Palladium: A Trend Changing Event or Correction Overshoot?

There are two commodity ETFs with falling wedge patterns working. One falling wedge resulted in a deep pullback and the other in a shallow pullback. Either way, I view these falling wedges as corrections within uptrends and am watching for breakouts. This article will look at the deep pullback in the Palladium ETF (PALL).

The falling wedge is a classic pattern that often forms as a correction within a bigger uptrend. First, there is some sort of uptrend present and/or a powerful move that signals the start of an uptrend. Second, there is a pullback that retraces a portion of the prior move and holds well above the prior low. Sometimes the pullback is deep and sometimes shallow. The correction ends when price breaks out of the wedge. This signals a resumption of the bigger uptrend and argues for further gains.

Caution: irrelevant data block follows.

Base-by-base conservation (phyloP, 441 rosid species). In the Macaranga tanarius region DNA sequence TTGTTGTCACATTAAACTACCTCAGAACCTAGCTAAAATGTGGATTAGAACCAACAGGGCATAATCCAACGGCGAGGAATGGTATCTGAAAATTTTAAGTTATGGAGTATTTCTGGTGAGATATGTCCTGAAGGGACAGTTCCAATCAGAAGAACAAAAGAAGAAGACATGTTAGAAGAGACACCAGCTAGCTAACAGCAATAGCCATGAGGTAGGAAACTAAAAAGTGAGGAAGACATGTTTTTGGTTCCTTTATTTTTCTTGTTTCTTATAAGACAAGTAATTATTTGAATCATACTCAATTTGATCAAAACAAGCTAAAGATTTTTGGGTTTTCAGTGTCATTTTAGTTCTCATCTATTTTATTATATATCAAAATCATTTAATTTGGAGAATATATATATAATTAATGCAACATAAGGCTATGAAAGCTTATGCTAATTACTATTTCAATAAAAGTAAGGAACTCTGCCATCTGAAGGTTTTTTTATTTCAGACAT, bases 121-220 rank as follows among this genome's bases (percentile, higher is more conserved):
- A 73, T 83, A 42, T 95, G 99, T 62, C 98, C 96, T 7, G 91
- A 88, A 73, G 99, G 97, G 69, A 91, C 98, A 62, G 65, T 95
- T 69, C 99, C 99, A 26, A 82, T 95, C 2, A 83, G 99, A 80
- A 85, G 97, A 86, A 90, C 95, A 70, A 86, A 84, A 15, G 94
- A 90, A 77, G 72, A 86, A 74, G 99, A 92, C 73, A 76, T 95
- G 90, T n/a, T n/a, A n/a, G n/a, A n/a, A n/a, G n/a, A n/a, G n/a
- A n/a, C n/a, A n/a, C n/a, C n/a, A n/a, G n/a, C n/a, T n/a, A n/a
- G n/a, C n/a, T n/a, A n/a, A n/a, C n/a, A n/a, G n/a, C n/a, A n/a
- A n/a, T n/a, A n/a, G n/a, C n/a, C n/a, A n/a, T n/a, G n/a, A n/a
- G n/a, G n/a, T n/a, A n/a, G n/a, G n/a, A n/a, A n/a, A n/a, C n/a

The chart below shows PALL with a ~100% advance that broke above the October-November highs and hit a 52-week high in March. The ETF then embarked on a ~40% decline that retraced well more than 2/3 of this advance and did not hold near the January breakout zone. A normal correction would retrace around 50% and hold the prior breakout. This one did not, but I still think it is a correction within a bigger uptrend because the prior 105% advance was also atypical. In other words, a big advance deserves a big correction. Such is the nature of subjective analysis.

The first indicator window shows the Trend Composite turning negative for two weeks and the Momentum Composite dipping to -5 (oversold) on May 12th. The Trend Composite flipped back to positive this week and I am now watching for a wedge breakout. A break above last week’s high could provide the first clue that this correction is ending and the immediate downtrend is reversing. The second commodity ETF with a falling wedge is reserved for subscribers.

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